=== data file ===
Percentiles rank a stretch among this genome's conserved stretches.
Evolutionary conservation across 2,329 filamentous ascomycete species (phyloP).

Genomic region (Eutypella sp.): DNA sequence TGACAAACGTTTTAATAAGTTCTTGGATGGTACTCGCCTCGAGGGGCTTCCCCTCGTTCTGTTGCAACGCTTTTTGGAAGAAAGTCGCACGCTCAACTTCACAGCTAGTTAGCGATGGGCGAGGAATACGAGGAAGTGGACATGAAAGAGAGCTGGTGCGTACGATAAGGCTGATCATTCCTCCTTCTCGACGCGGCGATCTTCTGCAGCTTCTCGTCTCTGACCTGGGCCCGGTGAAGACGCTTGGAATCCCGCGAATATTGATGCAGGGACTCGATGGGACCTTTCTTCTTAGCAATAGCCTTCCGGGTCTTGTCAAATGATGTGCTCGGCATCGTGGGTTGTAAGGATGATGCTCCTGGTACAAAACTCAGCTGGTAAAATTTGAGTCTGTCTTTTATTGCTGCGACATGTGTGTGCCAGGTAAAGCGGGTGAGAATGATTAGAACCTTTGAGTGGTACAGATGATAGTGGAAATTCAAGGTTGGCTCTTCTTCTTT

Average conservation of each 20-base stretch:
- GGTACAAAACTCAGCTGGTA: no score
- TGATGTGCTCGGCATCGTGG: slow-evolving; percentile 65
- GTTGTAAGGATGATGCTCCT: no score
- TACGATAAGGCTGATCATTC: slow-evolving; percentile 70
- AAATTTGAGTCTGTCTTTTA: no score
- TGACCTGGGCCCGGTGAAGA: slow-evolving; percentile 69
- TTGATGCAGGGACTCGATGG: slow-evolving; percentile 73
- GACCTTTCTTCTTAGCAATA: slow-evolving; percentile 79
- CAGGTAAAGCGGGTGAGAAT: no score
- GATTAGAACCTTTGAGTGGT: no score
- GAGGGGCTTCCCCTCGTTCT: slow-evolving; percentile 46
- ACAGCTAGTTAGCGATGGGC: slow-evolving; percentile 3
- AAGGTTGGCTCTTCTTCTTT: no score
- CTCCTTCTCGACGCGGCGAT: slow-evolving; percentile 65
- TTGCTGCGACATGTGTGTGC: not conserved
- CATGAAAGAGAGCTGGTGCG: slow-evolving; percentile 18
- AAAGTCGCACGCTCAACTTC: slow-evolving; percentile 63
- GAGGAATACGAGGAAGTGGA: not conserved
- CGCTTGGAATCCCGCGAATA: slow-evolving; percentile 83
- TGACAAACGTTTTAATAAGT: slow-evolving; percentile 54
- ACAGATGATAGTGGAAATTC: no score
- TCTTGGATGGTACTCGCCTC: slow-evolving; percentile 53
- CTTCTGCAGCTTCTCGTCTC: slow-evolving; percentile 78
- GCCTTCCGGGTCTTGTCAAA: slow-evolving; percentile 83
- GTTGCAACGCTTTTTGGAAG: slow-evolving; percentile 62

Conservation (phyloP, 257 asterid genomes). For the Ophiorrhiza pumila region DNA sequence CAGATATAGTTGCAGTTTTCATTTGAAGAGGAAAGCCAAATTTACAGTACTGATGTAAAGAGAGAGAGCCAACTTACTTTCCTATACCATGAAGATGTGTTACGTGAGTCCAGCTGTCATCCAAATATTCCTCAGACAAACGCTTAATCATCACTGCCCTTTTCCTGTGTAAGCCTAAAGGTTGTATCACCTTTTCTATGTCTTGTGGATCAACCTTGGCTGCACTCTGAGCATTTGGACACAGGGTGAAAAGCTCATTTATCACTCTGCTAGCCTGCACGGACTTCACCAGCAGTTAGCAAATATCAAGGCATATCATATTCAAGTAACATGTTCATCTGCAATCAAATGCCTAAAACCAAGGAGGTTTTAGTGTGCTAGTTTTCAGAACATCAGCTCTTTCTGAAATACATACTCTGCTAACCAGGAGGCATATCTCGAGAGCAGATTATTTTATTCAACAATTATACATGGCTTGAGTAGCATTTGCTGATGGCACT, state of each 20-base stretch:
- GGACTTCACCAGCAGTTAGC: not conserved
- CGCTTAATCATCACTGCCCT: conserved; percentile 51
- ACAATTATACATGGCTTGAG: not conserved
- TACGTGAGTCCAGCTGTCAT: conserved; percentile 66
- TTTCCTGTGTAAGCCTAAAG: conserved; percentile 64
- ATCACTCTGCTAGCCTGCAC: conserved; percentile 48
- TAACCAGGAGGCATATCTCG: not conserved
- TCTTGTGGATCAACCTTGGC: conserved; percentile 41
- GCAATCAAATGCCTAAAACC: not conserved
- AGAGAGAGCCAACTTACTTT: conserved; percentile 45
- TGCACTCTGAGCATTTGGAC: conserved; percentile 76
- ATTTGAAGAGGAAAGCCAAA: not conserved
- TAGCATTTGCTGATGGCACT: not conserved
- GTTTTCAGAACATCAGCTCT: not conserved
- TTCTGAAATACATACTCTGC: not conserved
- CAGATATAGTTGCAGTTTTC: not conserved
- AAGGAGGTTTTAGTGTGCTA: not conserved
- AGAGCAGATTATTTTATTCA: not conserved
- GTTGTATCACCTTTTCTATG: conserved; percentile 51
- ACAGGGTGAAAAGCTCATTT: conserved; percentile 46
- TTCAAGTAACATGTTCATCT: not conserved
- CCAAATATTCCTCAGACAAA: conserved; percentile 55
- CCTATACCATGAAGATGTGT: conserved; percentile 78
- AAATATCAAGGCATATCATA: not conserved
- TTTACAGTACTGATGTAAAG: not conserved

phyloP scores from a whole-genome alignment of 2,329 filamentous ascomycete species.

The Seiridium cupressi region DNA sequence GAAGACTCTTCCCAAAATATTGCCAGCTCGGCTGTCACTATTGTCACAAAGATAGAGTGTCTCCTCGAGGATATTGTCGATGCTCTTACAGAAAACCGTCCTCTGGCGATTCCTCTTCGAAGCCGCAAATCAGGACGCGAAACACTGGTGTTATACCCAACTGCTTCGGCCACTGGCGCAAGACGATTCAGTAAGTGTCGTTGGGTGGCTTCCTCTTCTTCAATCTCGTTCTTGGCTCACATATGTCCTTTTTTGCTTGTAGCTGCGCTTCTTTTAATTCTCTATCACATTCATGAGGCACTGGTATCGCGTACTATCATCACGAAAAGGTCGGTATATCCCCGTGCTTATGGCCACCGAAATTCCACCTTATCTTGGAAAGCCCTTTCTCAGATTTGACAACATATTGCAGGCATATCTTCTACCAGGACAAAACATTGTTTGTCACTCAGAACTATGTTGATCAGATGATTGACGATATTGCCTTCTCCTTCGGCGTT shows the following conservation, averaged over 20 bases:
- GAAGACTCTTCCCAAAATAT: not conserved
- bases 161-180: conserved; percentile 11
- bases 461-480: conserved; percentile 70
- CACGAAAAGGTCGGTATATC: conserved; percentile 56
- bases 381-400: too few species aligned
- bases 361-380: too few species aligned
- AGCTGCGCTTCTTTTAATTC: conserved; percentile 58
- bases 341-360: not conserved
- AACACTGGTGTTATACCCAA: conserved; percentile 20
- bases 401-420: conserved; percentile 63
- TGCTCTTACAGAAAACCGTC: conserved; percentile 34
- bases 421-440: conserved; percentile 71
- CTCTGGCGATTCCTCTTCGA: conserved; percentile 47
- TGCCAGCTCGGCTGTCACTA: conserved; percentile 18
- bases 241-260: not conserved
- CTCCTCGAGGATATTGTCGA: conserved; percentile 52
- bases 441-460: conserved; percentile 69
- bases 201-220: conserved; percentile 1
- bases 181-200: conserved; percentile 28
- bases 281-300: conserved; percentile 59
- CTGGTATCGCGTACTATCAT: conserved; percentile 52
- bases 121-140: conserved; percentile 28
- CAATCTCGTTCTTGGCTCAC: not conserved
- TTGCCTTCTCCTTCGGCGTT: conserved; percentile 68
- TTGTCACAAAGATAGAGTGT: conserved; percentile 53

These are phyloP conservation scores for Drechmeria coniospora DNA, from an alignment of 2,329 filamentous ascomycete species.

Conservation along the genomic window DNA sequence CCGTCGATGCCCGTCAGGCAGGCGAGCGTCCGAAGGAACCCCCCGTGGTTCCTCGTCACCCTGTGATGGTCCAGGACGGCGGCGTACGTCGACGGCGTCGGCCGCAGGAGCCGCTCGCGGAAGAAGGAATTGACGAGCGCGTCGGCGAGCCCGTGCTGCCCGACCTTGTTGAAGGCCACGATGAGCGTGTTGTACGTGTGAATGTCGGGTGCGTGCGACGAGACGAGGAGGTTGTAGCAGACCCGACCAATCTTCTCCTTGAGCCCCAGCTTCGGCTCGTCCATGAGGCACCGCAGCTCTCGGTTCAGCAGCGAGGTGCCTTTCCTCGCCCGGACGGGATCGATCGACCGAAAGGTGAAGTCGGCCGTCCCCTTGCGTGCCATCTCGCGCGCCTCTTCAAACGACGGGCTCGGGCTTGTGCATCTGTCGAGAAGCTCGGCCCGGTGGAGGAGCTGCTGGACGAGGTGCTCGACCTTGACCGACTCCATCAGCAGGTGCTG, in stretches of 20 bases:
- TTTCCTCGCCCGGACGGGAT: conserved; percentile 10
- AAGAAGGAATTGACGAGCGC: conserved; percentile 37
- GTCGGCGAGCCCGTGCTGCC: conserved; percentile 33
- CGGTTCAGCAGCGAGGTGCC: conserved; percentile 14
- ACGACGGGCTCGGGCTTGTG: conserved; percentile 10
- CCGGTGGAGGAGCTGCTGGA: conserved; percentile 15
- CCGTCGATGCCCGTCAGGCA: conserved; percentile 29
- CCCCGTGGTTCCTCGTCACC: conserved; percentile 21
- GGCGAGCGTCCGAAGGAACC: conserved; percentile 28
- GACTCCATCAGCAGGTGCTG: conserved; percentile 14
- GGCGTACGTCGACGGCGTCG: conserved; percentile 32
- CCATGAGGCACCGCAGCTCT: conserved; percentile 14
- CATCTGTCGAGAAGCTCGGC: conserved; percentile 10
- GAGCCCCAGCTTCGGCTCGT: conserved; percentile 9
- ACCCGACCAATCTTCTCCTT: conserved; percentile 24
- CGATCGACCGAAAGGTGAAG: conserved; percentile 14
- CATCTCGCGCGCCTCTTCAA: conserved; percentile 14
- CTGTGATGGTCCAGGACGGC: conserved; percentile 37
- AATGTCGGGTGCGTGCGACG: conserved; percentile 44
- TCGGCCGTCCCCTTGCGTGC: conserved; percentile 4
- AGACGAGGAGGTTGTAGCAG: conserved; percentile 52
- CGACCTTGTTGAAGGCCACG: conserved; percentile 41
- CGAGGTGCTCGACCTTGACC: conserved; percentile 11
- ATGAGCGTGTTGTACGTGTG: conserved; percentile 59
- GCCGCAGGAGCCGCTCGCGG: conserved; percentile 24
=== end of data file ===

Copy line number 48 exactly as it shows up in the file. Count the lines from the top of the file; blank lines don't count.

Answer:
- AGAGCAGATTATTTTATTCA: not conserved